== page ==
I fully agree. An author's private life is totally irrelevant to their work of fiction. It's a complicated topic, because I can see why it might be relevant if they've written a problematic representation of something, but discussing an author's private life can also be dangerous. What if they do share the sexuality of their protagonist, but they're not open about it because of things we don't know about (and shouldn't have to know about)? What if they have experience of a mental illness they've written about but simply don't want to go into detail about their trauma? An author shouldn't have to publicly go into their history for the sake of a reader's curiosity. And speculating about it on the Internet... I mean, this stuff's here forever even if you delete it. And that author has a whole life ahead of them, in which what you've speculated about could crop up again, and again, and again. Because you were curious.

Having written over 300 book reviews, I'm no angel - I've probably speculated about an author's private life too. It's easily done. You see how well they've written about a topic, how detailed it is, and you think: they must have experienced this in real life, surely. You have good intentions - you're praising them on their writing - but intention doesn't mean anything when you're throwing someone under the bus. Whether I've already done it or not, I don't know, but as soon as I saw that thread on my Twitter feed I pledged never to delve into an author's private life in a review. I might mention it or allude to it, like if it's being used by them and their publisher to sell their book/s, but I will never, ever speculate or dig anywhere below the surface.

The point of this post, however - because this wasn't just me repeating what's already been said - is that all of this applies to writing about bloggers, too. I've just read an article about me by a brand which shall remain unnamed, which started off really nicely and full of praise. And then... it descended into speculation. Actually, it wasn't speculation but more stating something personal about me as fact when not only is it not a fact, but something I've literally never said in my life. It's the opposite of something I strongly believe.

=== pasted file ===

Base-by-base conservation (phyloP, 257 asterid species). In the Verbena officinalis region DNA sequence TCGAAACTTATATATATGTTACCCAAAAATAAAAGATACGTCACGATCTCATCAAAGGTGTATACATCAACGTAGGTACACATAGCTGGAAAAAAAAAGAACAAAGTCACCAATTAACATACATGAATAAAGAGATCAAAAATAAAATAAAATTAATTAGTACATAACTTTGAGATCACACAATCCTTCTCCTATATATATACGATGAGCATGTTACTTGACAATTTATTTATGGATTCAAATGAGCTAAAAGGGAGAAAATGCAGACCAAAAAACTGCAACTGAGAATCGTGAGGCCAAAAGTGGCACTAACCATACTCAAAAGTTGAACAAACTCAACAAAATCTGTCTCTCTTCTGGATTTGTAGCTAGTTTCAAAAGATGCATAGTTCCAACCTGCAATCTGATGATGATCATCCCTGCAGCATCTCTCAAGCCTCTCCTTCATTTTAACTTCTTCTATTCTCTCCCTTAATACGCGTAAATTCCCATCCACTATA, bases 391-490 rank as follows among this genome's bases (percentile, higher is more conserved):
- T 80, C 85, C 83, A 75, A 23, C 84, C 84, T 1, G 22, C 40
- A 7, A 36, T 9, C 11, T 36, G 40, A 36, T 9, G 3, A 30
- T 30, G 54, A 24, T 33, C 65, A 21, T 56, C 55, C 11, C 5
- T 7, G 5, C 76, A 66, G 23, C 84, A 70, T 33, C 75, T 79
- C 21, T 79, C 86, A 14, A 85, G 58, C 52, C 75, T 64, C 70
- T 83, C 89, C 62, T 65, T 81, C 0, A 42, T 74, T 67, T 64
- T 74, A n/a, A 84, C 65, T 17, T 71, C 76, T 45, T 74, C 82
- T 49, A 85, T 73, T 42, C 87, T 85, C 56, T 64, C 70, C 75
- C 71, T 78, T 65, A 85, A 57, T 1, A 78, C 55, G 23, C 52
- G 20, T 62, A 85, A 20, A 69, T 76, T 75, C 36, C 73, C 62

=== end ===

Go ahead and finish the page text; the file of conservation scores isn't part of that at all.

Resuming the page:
Can you imagine how I felt when I read that? I was hurt and angry. I was also shocked, because all I do is blog and vlog about books - I'm not exactly an 'interest' to be written about. On top of that, I was worried. There, on the Internet for all to see, was a piece written as if it was factual - lying and saying that my belief about something is the opposite to what it really is. Their intention was good, it was a nice piece, and it had links to my blog and YouTube... but it also threw me under the bus, made up lies about me, and presented these lies as fact to their massive audience which may never find out the truth.

I don't mind people writing about things I've dealt with in my personal life. I'm an open book. But when you speculate, present fiction as fact, and quite literally make things up about a real-life person... no, I'm not happy about that. Authors, bloggers, and literally all other human beings are not public property. You don't get to make stuff up about them. If you want to make things up and mould someone so they fit your agenda: write a book.

Or maybe don't.